Because we remember pain and the menace of death more vividly than pleasure, and because our feelings toward the beneficent aspects of the unknown have from the first been captured and formalised by conventional religious rituals, it has fallen to the lot of the darker and more maleficent side of cosmic mystery to figure chiefly in our popular supernatural folklore. This tendency, too, is naturally enhanced by the fact that uncertainty and danger are always closely allied; thus making any kind of an unknown world a world of peril and evil possibilities. When to this sense of fear and evil the inevitable fascination of wonder and curiosity is superadded, there is born a composite body of keen emotion and imaginative provocation whose vitality must of necessity endure as long as the human race itself. Children will always be afraid of the dark, and men with minds sensitive to hereditary impulse will always tremble at the thought of the hidden and fathomless worlds of strange life which may pulsate in the gulfs beyond the stars, or press hideously upon our own globe in unholy dimensions which only the dead and the moonstruck can glimpse.
With this foundation, no one need wonder at the existence of a literature of cosmic fear.... This type of fear-literature must not be confounded with a type externally similar but psychologically widely different; the literature of mere physical fear and the mundanely gruesome. Such writing, to be sure, has its place, as has the conventional or even whimsical or humorous ghost story where formalism or the author’s knowing wink removes the true sense of the morbidly unnatural; but these things are not the literature of cosmic fear in its purest sense. The true weird tale has something more than secret murder, bloody bones, or a sheeted form clanking chains according to rule. A certain atmosphere of breathless and unexplainable dread of outer, unknown forces must be present; and there must be a hint, expressed with a seriousness and portentousness becoming its subject, of that most terrible conception of the human brain—a malign and particular suspension or defeat of those fixed laws of Nature which are our only safeguard against the assaults of chaos and the daemons of unplumbed space....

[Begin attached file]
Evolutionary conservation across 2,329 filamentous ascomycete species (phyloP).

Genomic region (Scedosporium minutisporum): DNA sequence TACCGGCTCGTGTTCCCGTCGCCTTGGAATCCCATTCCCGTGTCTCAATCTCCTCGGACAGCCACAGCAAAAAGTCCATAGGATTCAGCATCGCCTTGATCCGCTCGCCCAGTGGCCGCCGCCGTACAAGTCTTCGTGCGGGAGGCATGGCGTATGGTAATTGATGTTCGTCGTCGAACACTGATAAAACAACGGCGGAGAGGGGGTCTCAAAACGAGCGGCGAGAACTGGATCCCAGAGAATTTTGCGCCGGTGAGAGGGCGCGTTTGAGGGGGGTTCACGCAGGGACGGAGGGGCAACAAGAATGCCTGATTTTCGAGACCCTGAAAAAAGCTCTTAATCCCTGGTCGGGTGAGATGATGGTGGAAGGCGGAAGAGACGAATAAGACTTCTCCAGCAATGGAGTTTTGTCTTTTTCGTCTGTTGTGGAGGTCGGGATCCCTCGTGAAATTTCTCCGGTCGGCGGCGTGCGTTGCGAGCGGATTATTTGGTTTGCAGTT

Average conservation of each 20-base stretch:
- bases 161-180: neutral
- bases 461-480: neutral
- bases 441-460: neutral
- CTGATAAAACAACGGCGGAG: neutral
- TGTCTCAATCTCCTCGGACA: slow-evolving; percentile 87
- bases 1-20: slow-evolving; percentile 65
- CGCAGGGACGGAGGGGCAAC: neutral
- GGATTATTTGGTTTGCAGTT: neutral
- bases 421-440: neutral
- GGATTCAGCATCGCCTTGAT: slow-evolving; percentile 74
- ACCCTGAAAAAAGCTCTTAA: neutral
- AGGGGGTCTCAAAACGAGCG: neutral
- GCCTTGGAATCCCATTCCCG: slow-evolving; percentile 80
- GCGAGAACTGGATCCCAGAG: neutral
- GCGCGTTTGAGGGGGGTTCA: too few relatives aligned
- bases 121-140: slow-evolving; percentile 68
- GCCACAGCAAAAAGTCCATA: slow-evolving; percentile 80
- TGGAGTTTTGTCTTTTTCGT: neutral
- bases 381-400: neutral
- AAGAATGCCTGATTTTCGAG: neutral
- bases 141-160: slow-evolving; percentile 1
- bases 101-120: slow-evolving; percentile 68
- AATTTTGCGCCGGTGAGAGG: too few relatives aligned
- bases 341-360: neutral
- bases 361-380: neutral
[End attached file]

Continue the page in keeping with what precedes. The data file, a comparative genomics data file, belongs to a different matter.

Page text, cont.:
We may say, as a general thing, that a weird story whose intent is to teach or produce a social effect, or one in which the horrors are finally explained away by natural means, is not a genuine tale of cosmic fear...true supernatural horror-literature. ... The one test of the really weird is simply this—whether or not there be excited in the reader a profound sense of dread, and of contact with unknown spheres and powers or the scratching of outside shapes and entities on the known universe’s utmost rim....

at... the outer limits... (cue theme music).

kelamuni said:

A passage pertinent to the question as to whether horror has a transformative potential: 

In Seminar XI Lacan argued that ‘no praxis is more orientated towards that which, at the heart of experience, is the kernel of the real than psycho-analysis’ (Lacan 1979: 53). This suggests that although the Real cannot be simply assimilated to the Symbolic the praxis of psychoanalysis relies on a transformative relation to the Real. Psychoanalysis, as the ‘talking cure’, only works through the Symbolic and in doing so it allows us ‘to treat the real by the symbolic’ (Lacan 1979: 6). What might this relation, this treatment, be? As Lacan puts it: ‘an act, a true act, always has an element of structure, by the fact of concerning a real that is not self-evidently caught up in it’ (Lacan 1979:50). The exception of the Real, as what cannot be integrated into structure, provides the act that touches on it with a structure. Contra Žižek’s initial formulation, it appears that the real is no longer
simply opposed to the Symbolic, as the ‘outside’ of the ineradicable monstrous ‘Thing’, instead it appears that the Real provides an element of structure to the act, to the praxis of confronting the Real.

The article on Zizek, Lacan, and the Gothic makes as reference to the horror of Hill House, as it appears in Shirley Jackson's The Haunting of Hill House: 

"The horror is conveyed through the fractured disturbance of the group, figured in the geometry of the house itself..."

Or as Jackson puts it,

'The undetectable ‘unhappy coincidence of line and place which suggests evil in the face of a house’
(Jackson 1984: 34).

This relates back to my initial post above on the use of distortion and exaggeration in Expressionist film, as well as to Lovecraft's "freakish curvatures of space."

Steven King's "Rose Red" also makes reference to a "living" house that is continually recreating itself -- with rooms appearing and disappearing -- and that has perspectivally impossible and claustrophobic corridors, etc.